I grew curious about the character of Whispering Smith years back. I was reading a book about the Wild West, and the author mentioned, in an aside, that Smith was based – in part – on the real life lawman Joe Lefors. Lefors is best remembered nowadays as the faceless posseman in a straw boater who so spooks Butch Cassidy and the Sundance Kid in the movie. In real life, alas, Joe Lefors was less of… well, of a force. He didn’t catch Butch and Sundance, after all, and his greatest achievement was extracting the confession that sent Tom Horn to the gallows for murder in 1903. Historians ever since have disputed the validity of that confession.
The same writer mentioned that the vicious killer Harvey DuSang in the novel is based on another Wild Bunch member, Harvey Logan (Kid Curry).
I first heard of Whispering Smith in a short-lived 1961 TV series that starred Audie Murphy. That series is notorious for being cited in a Senate Juvenile Delinquency Committee hearing as an egregious example of TV violence. The series actually bore almost no resemblance to the book, retaining the hero’s name and pretty much nothing else.
The series was loosely based on a 1948 movie (actually the last of several film adaptations) that starred Alan Ladd and Robert Preston. That movie was based on the book, though they moved it back in time (the novel is set around 1900, and everybody has telephones), and omitted a rather charming romantic subplot.
Having established that, let’s talk about the actual book, Whispering Smith, by Frank H. Spearman. It’s free for Kindle, so I thought that after all these years I’d find out what it was about. I had a pleasant surprise in store.
The story starts with a railroad foreman, Murray Sinclair, arriving at a wreck site to clear the track. He’s a well-paid and competent employee of the company, popular and efficient. But, we also learn, he’s pretty much a man without a conscience. We’d call him a sociopath today. He considers it one of his perks to plunder the wrecks. He’s caught at it by a railroad supervisor, and fired on the spot.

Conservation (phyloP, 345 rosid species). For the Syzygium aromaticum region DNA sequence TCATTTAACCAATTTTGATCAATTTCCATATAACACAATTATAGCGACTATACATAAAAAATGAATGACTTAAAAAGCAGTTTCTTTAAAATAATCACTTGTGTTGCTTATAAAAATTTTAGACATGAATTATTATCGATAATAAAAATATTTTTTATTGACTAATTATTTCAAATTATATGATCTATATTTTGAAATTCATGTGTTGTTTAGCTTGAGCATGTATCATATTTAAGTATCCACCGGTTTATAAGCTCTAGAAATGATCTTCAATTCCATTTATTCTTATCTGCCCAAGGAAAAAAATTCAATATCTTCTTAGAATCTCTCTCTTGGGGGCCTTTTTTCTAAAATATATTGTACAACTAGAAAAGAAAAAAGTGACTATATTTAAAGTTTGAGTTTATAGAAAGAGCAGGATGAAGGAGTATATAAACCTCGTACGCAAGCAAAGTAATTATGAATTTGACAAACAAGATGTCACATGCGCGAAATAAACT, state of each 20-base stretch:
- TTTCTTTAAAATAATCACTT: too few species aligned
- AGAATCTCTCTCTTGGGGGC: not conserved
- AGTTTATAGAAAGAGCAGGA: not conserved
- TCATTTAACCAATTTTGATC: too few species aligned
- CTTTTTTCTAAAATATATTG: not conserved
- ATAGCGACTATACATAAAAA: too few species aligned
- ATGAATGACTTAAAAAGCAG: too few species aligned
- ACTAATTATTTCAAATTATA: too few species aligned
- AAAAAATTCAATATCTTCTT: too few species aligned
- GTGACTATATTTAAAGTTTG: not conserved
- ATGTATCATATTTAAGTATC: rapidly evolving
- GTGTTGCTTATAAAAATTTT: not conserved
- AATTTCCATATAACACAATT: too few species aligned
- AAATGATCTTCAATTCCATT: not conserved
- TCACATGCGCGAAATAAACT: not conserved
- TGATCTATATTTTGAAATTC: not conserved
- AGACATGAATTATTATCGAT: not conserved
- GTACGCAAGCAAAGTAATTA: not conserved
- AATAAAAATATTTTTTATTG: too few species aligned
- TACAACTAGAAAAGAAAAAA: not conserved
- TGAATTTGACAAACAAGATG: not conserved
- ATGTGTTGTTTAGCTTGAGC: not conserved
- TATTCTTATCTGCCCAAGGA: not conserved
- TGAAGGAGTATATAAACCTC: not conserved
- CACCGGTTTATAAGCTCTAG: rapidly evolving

Sinclair withdraws along with his work crew, and becomes an outlaw, dynamiting and wrecking the trains he used to salvage. This causes the railroad president to call in his best detective, Gordon “Whispering” Smith.
Smith has been keeping away from that particular area for some time, out of consideration for a resident of the town. Marion Sinclair is Smith’s old flame, but she married his childhood friend Murray Sinclair. She’s learned Murray’s true character by now and has separated from him, but (in one of those plot points that would be incomprehensible to today’s reader) they both respect the sanctity of marriage and wouldn’t dream of committing adultery together.
But Sinclair is too proud to run, and Smith has principles about doing his job, so their final showdown is inevitable.
When I started reading Whispering Smith, it seemed to me a pretty standard old-fashioned novel. The prose was a little more florid than what we prefer today, and the dialogue doubtlessly bowdlerized. But the more I read, the more I got caught up in the story. The characters are exceedingly well done, especially that of Smith himself. He’s one of those seemingly ordinary men who reveals increasingly intriguing depths.
Everything surprised Whispering Smith, even his salary; but an important consequence was that nothing excited him.
I truly enjoyed Whispering Smith, and I recommend it heartily.